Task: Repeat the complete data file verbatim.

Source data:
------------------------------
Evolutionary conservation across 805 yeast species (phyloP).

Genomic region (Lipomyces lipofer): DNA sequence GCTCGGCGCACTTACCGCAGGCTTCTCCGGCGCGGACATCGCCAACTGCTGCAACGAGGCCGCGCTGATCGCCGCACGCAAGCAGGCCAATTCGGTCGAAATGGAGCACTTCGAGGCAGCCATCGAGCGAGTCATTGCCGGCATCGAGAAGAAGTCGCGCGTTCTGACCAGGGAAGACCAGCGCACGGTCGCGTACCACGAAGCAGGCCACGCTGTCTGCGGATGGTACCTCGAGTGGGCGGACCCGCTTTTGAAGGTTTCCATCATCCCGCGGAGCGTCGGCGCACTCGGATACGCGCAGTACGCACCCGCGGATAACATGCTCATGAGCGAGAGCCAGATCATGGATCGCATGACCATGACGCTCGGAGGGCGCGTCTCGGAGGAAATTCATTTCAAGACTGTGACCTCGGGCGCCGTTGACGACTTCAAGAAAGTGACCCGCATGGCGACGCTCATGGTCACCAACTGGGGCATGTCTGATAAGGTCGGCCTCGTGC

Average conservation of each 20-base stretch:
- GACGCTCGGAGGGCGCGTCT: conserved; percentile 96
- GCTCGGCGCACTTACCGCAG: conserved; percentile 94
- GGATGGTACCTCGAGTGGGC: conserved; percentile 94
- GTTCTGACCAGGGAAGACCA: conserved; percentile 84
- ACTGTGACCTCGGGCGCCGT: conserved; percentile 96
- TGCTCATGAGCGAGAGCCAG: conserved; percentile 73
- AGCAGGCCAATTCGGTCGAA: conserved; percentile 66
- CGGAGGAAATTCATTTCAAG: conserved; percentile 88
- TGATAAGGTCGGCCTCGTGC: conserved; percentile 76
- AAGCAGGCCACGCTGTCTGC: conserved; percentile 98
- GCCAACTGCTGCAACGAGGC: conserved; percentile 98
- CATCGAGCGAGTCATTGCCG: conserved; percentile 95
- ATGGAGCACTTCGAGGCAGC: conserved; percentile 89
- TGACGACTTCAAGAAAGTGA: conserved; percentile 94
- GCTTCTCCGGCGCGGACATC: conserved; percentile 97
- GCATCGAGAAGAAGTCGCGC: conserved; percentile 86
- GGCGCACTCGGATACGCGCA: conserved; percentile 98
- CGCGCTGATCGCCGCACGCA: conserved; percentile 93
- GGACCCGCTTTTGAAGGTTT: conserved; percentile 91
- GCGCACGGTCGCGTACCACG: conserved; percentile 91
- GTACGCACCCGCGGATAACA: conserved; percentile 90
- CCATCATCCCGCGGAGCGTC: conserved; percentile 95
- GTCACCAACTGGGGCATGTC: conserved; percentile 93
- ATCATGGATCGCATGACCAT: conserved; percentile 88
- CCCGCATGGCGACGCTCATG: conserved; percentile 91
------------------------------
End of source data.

Evolutionary conservation across 805 yeast species (phyloP).

Genomic region (Lipomyces lipofer): DNA sequence GCTCGGCGCACTTACCGCAGGCTTCTCCGGCGCGGACATCGCCAACTGCTGCAACGAGGCCGCGCTGATCGCCGCACGCAAGCAGGCCAATTCGGTCGAAATGGAGCACTTCGAGGCAGCCATCGAGCGAGTCATTGCCGGCATCGAGAAGAAGTCGCGCGTTCTGACCAGGGAAGACCAGCGCACGGTCGCGTACCACGAAGCAGGCCACGCTGTCTGCGGATGGTACCTCGAGTGGGCGGACCCGCTTTTGAAGGTTTCCATCATCCCGCGGAGCGTCGGCGCACTCGGATACGCGCAGTACGCACCCGCGGATAACATGCTCATGAGCGAGAGCCAGATCATGGATCGCATGACCATGACGCTCGGAGGGCGCGTCTCGGAGGAAATTCATTTCAAGACTGTGACCTCGGGCGCCGTTGACGACTTCAAGAAAGTGACCCGCATGGCGACGCTCATGGTCACCAACTGGGGCATGTCTGATAAGGTCGGCCTCGTGC

Average conservation of each 20-base stretch:
- GACGCTCGGAGGGCGCGTCT: conserved; percentile 96
- GCTCGGCGCACTTACCGCAG: conserved; percentile 94
- GGATGGTACCTCGAGTGGGC: conserved; percentile 94
- GTTCTGACCAGGGAAGACCA: conserved; percentile 84
- ACTGTGACCTCGGGCGCCGT: conserved; percentile 96
- TGCTCATGAGCGAGAGCCAG: conserved; percentile 73
- AGCAGGCCAATTCGGTCGAA: conserved; percentile 66
- CGGAGGAAATTCATTTCAAG: conserved; percentile 88
- TGATAAGGTCGGCCTCGTGC: conserved; percentile 76
- AAGCAGGCCACGCTGTCTGC: conserved; percentile 98
- GCCAACTGCTGCAACGAGGC: conserved; percentile 98
- CATCGAGCGAGTCATTGCCG: conserved; percentile 95
- ATGGAGCACTTCGAGGCAGC: conserved; percentile 89
- TGACGACTTCAAGAAAGTGA: conserved; percentile 94
- GCTTCTCCGGCGCGGACATC: conserved; percentile 97
- GCATCGAGAAGAAGTCGCGC: conserved; percentile 86
- GGCGCACTCGGATACGCGCA: conserved; percentile 98
- CGCGCTGATCGCCGCACGCA: conserved; percentile 93
- GGACCCGCTTTTGAAGGTTT: conserved; percentile 91
- GCGCACGGTCGCGTACCACG: conserved; percentile 91
- GTACGCACCCGCGGATAACA: conserved; percentile 90
- CCATCATCCCGCGGAGCGTC: conserved; percentile 95
- GTCACCAACTGGGGCATGTC: conserved; percentile 93
- ATCATGGATCGCATGACCAT: conserved; percentile 88
- CCCGCATGGCGACGCTCATG: conserved; percentile 91